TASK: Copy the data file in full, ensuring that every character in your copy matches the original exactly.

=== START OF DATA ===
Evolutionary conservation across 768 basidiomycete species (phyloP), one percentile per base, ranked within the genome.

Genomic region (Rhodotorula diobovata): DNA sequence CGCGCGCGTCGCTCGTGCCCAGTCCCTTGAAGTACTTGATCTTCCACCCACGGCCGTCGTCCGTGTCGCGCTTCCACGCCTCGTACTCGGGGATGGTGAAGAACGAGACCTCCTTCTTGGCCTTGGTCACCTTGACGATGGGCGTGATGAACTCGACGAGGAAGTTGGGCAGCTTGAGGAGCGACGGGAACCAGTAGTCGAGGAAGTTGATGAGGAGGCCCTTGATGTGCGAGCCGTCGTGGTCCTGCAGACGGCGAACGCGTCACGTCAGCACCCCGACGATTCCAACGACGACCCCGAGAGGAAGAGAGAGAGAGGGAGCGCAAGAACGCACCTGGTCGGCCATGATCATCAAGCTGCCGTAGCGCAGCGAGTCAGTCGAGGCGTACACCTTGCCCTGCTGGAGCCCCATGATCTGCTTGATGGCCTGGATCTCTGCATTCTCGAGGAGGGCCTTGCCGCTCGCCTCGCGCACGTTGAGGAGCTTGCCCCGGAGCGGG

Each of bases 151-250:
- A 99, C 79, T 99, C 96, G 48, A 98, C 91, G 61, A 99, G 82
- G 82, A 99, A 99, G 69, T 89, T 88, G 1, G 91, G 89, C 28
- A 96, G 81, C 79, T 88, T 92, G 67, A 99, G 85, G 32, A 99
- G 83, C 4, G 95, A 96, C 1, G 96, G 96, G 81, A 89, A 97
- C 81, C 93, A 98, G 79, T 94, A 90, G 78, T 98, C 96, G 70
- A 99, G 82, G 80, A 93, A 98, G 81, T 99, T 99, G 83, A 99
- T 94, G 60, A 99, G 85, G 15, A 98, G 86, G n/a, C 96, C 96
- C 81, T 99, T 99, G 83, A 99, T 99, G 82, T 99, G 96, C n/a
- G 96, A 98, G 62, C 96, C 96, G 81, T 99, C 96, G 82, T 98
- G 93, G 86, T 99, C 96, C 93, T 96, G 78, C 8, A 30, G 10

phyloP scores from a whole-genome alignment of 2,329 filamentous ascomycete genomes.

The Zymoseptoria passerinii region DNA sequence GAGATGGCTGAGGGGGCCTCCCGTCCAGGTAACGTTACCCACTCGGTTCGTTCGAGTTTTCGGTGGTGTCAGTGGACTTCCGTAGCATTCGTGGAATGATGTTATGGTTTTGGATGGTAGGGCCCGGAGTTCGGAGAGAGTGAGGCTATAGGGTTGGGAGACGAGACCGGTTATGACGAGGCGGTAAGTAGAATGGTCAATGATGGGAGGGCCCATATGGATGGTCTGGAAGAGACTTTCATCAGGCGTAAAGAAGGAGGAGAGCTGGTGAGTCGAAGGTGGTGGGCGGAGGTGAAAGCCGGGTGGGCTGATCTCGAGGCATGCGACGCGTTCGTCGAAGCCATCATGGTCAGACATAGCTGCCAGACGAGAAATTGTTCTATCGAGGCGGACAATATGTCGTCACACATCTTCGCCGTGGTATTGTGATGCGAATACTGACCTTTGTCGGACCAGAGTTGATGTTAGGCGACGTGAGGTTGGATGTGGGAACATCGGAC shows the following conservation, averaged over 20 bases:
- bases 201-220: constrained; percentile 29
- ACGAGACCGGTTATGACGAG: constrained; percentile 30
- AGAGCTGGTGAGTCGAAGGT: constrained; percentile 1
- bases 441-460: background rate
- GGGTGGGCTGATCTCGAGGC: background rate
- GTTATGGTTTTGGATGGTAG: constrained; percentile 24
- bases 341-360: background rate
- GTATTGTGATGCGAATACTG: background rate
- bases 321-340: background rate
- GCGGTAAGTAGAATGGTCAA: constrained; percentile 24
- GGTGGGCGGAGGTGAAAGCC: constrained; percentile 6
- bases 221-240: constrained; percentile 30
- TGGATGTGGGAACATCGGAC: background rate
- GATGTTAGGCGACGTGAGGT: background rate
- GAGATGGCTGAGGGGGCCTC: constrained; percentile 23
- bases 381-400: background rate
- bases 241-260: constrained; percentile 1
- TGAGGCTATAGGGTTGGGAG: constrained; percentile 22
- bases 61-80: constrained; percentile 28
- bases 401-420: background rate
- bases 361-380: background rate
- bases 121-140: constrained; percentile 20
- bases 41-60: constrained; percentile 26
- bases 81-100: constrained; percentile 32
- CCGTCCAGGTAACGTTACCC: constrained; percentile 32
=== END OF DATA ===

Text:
Evolutionary conservation across 768 basidiomycete species (phyloP), one percentile per base, ranked within the genome.

Genomic region (Rhodotorula diobovata): DNA sequence CGCGCGCGTCGCTCGTGCCCAGTCCCTTGAAGTACTTGATCTTCCACCCACGGCCGTCGTCCGTGTCGCGCTTCCACGCCTCGTACTCGGGGATGGTGAAGAACGAGACCTCCTTCTTGGCCTTGGTCACCTTGACGATGGGCGTGATGAACTCGACGAGGAAGTTGGGCAGCTTGAGGAGCGACGGGAACCAGTAGTCGAGGAAGTTGATGAGGAGGCCCTTGATGTGCGAGCCGTCGTGGTCCTGCAGACGGCGAACGCGTCACGTCAGCACCCCGACGATTCCAACGACGACCCCGAGAGGAAGAGAGAGAGAGGGAGCGCAAGAACGCACCTGGTCGGCCATGATCATCAAGCTGCCGTAGCGCAGCGAGTCAGTCGAGGCGTACACCTTGCCCTGCTGGAGCCCCATGATCTGCTTGATGGCCTGGATCTCTGCATTCTCGAGGAGGGCCTTGCCGCTCGCCTCGCGCACGTTGAGGAGCTTGCCCCGGAGCGGG

Each of bases 151-250:
- A 99, C 79, T 99, C 96, G 48, A 98, C 91, G 61, A 99, G 82
- G 82, A 99, A 99, G 69, T 89, T 88, G 1, G 91, G 89, C 28
- A 96, G 81, C 79, T 88, T 92, G 67, A 99, G 85, G 32, A 99
- G 83, C 4, G 95, A 96, C 1, G 96, G 96, G 81, A 89, A 97
- C 81, C 93, A 98, G 79, T 94, A 90, G 78, T 98, C 96, G 70
- A 99, G 82, G 80, A 93, A 98, G 81, T 99, T 99, G 83, A 99
- T 94, G 60, A 99, G 85, G 15, A 98, G 86, G n/a, C 96, C 96
- C 81, T 99, T 99, G 83, A 99, T 99, G 82, T 99, G 96, C n/a
- G 96, A 98, G 62, C 96, C 96, G 81, T 99, C 96, G 82, T 98
- G 93, G 86, T 99, C 96, C 93, T 96, G 78, C 8, A 30, G 10

phyloP scores from a whole-genome alignment of 2,329 filamentous ascomycete genomes.

The Zymoseptoria passerinii region DNA sequence GAGATGGCTGAGGGGGCCTCCCGTCCAGGTAACGTTACCCACTCGGTTCGTTCGAGTTTTCGGTGGTGTCAGTGGACTTCCGTAGCATTCGTGGAATGATGTTATGGTTTTGGATGGTAGGGCCCGGAGTTCGGAGAGAGTGAGGCTATAGGGTTGGGAGACGAGACCGGTTATGACGAGGCGGTAAGTAGAATGGTCAATGATGGGAGGGCCCATATGGATGGTCTGGAAGAGACTTTCATCAGGCGTAAAGAAGGAGGAGAGCTGGTGAGTCGAAGGTGGTGGGCGGAGGTGAAAGCCGGGTGGGCTGATCTCGAGGCATGCGACGCGTTCGTCGAAGCCATCATGGTCAGACATAGCTGCCAGACGAGAAATTGTTCTATCGAGGCGGACAATATGTCGTCACACATCTTCGCCGTGGTATTGTGATGCGAATACTGACCTTTGTCGGACCAGAGTTGATGTTAGGCGACGTGAGGTTGGATGTGGGAACATCGGAC shows the following conservation, averaged over 20 bases:
- bases 201-220: constrained; percentile 29
- ACGAGACCGGTTATGACGAG: constrained; percentile 30
- AGAGCTGGTGAGTCGAAGGT: constrained; percentile 1
- bases 441-460: background rate
- GGGTGGGCTGATCTCGAGGC: background rate
- GTTATGGTTTTGGATGGTAG: constrained; percentile 24
- bases 341-360: background rate
- GTATTGTGATGCGAATACTG: background rate
- bases 321-340: background rate
- GCGGTAAGTAGAATGGTCAA: constrained; percentile 24
- GGTGGGCGGAGGTGAAAGCC: constrained; percentile 6
- bases 221-240: constrained; percentile 30
- TGGATGTGGGAACATCGGAC: background rate
- GATGTTAGGCGACGTGAGGT: background rate
- GAGATGGCTGAGGGGGCCTC: constrained; percentile 23
- bases 381-400: background rate
- bases 241-260: constrained; percentile 1
- TGAGGCTATAGGGTTGGGAG: constrained; percentile 22
- bases 61-80: constrained; percentile 28
- bases 401-420: background rate
- bases 361-380: background rate
- bases 121-140: constrained; percentile 20
- bases 41-60: constrained; percentile 26
- bases 81-100: constrained; percentile 32
- CCGTCCAGGTAACGTTACCC: constrained; percentile 32